Before we get to the books, could you explain what the Baillie Gifford Prize is and your own background in nonfiction?
The Baillie Gifford is the UK’s premier prize for nonfiction. I’ve been an advocate for nonfiction for more than 20 years now. I began my monthly preview of nonfiction in The Bookseller in 2000. Every month since then—I think I might have had one month off when my daughter was born—I’ve produced a fairly comprehensive guide to the nonfiction books coming out. That’s partly books which, for whatever reason, are important for booksellers to note—they’re topical or there’s a TV series or the author has a substantial track record—but, for me, even more interesting are my Editor’s Choices where I pick the cream of that month’s books. So, after flying the flag for nonfiction for all that time, it’s a huge honour for me be asked to chair the judging panel for this year’s Baillie Gifford Prize.
Tell me a bit about how you and the other judges came up with the shortlisted books.
We surveyed a vast field of submissions, right across the genres. The panel is six judges, with tremendous expertise in different fields, so they bring a very informed view to the judging process. It’s interesting when you put the judges together, what emerges organically. We are all people who read a lot, but we all discover books through the process. What emerges—especially when you get to the shortlist stage—are books that have just come through and really shone right across the different expertises that we bring to it. Whatever our personal preferences, these books have really shone out because clearly, with a panel of six judges, you’ve got to have a good consensus for a book to get this far. That’s what’s so exciting.
For the prize, the criteria the judges are looking for are pretty clear. It’s about the originality of the book: quite simply, we’re looking for something that we don’t feel that we’ve read before. It’s about the quality of the writing, which is hugely important for me. There are some incredibly erudite books out there, but it’s about how to put those ideas across to a reader who’s very distant from you. That’s where the real magic happens. The third thing is the quality of the reading experience. As chair of judges, I really want these books to be read. We want to choose books that are accessible to a regular reader, that you feel anybody could pick up and enjoy.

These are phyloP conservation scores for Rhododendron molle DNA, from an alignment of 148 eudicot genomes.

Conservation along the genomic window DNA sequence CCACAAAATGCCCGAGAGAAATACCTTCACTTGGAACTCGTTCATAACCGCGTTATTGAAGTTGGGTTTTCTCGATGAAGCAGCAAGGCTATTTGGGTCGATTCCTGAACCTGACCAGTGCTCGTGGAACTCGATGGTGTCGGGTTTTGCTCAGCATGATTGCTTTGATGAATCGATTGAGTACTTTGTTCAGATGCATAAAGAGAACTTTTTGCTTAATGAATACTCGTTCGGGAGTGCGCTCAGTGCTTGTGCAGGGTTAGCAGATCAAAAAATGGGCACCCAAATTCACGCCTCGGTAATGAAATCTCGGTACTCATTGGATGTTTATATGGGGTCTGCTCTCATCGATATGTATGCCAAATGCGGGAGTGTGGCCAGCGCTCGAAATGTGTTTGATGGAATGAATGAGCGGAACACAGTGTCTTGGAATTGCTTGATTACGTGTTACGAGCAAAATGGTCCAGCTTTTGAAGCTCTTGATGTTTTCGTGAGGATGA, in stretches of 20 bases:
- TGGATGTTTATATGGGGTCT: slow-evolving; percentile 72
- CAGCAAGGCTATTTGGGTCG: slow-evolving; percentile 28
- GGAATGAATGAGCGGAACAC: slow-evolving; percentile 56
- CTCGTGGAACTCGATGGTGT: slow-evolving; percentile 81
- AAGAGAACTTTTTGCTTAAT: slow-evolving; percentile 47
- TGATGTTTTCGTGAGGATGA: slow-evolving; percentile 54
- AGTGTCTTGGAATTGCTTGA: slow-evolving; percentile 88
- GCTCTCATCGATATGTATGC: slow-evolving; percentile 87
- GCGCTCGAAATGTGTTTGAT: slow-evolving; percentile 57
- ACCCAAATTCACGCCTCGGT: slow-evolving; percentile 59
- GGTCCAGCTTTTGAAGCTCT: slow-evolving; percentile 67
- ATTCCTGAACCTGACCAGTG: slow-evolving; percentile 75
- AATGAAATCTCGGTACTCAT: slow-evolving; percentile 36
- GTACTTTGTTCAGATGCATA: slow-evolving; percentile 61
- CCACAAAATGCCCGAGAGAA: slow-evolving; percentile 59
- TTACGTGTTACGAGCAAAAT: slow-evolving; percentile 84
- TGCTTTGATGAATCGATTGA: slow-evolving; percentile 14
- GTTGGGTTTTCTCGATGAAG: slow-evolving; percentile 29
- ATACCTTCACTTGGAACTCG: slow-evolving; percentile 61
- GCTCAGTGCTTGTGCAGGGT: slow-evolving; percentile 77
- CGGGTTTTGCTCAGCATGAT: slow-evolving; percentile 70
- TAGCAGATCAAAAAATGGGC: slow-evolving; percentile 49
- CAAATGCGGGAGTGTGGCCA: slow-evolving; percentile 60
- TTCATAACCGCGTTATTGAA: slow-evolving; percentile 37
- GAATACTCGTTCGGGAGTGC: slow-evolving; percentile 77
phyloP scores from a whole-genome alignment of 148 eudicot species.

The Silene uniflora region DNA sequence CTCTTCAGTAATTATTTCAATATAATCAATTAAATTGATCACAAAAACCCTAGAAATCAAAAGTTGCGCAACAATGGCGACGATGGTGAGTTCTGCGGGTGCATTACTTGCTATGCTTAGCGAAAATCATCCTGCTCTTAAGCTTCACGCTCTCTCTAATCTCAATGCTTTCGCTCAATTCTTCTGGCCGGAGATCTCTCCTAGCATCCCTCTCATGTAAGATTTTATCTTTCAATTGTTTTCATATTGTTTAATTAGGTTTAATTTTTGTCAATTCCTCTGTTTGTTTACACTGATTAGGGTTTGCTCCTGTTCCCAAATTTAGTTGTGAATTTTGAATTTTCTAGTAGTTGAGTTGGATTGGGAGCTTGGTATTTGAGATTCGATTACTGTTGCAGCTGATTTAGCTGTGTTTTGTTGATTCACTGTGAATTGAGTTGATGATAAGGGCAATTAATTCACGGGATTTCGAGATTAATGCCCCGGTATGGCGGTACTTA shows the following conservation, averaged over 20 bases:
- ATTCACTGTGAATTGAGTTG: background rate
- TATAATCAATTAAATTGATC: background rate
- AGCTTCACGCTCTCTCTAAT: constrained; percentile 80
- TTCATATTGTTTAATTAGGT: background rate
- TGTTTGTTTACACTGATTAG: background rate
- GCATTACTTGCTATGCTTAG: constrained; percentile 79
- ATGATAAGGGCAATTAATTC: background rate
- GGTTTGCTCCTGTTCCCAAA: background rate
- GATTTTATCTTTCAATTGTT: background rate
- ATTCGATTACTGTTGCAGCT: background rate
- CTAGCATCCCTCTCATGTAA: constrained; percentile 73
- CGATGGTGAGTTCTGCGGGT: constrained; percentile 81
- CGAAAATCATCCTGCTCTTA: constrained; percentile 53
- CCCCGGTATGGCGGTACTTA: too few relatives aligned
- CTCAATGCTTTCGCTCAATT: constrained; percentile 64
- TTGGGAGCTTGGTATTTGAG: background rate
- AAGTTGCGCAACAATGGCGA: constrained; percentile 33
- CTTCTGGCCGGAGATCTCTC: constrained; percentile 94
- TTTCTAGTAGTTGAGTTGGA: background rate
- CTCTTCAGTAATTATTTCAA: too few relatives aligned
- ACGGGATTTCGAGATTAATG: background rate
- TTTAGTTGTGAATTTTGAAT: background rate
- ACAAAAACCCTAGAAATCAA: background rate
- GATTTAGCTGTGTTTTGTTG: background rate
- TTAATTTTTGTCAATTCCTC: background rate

There’s a line on your website I thought was great and exactly what it’s all about, which is that there are a lot of books on subjects that you didn’t think you needed to know about, but as soon as you start reading, you think, ‘wow, I really want to know about this.’ There’s an element of wanting books to surprise you with the stories they tell, and the way they draw you in. For me, that is really important as well.
Over the 20 years you’ve been reviewing nonfiction, do you think there are now many more gripping books out there or is it just that I’ve reached an age where I appreciate nonfiction more?
I think there has been a rise in narrative nonfiction. It’s always been there, but I think there is a growing recognition that ‘nonfiction’ isn’t the polar opposite of fiction, which is what its name suggests. This is about terrific stories, which can happen in either a fictional or a nonfiction setting. Prizes like the Baillie Gifford have an important role to play in showing that nonfiction can be just as compelling, just as thrilling. I have always been quite nerdy, so, for me, the attraction of something being true has always made nonfiction more compelling than a lot of fiction. I do read fiction, but having that veracity gives nonfiction an edge for me. It’s not the same for everybody, but I do think that all of these shortlisted books pay attention to the story that they’re telling and do it brilliantly.